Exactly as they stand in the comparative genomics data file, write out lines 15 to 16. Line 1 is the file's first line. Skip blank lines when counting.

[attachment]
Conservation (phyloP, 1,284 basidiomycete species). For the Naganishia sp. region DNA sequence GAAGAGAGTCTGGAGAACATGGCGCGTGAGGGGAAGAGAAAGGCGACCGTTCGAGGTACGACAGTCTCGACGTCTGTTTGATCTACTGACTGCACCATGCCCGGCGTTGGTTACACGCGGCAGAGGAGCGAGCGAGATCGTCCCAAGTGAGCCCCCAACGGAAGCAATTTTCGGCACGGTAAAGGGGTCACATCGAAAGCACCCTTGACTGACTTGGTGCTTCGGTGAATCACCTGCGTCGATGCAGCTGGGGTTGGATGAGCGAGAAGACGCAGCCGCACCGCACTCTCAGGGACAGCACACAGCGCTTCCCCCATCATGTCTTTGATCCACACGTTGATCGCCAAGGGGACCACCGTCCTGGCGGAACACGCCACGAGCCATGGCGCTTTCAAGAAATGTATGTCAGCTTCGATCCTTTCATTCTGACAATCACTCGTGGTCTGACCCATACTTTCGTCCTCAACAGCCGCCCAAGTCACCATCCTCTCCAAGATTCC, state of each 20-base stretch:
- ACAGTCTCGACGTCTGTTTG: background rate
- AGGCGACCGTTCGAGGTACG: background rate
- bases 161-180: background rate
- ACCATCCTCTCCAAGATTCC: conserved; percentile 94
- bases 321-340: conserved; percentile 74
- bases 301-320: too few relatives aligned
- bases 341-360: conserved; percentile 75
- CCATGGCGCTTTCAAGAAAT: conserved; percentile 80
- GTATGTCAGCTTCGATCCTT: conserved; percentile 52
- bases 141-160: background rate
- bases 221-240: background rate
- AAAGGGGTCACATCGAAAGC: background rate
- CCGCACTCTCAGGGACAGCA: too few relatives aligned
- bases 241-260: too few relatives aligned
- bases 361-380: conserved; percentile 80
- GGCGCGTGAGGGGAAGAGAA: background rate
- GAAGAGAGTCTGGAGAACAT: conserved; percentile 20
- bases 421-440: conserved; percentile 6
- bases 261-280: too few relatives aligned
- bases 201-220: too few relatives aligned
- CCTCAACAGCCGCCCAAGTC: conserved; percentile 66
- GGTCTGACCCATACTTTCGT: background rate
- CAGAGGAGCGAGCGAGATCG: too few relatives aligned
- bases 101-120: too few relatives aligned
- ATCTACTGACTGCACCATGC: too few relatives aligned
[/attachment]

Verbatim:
- bases 241-260: too few relatives aligned
- bases 361-380: conserved; percentile 80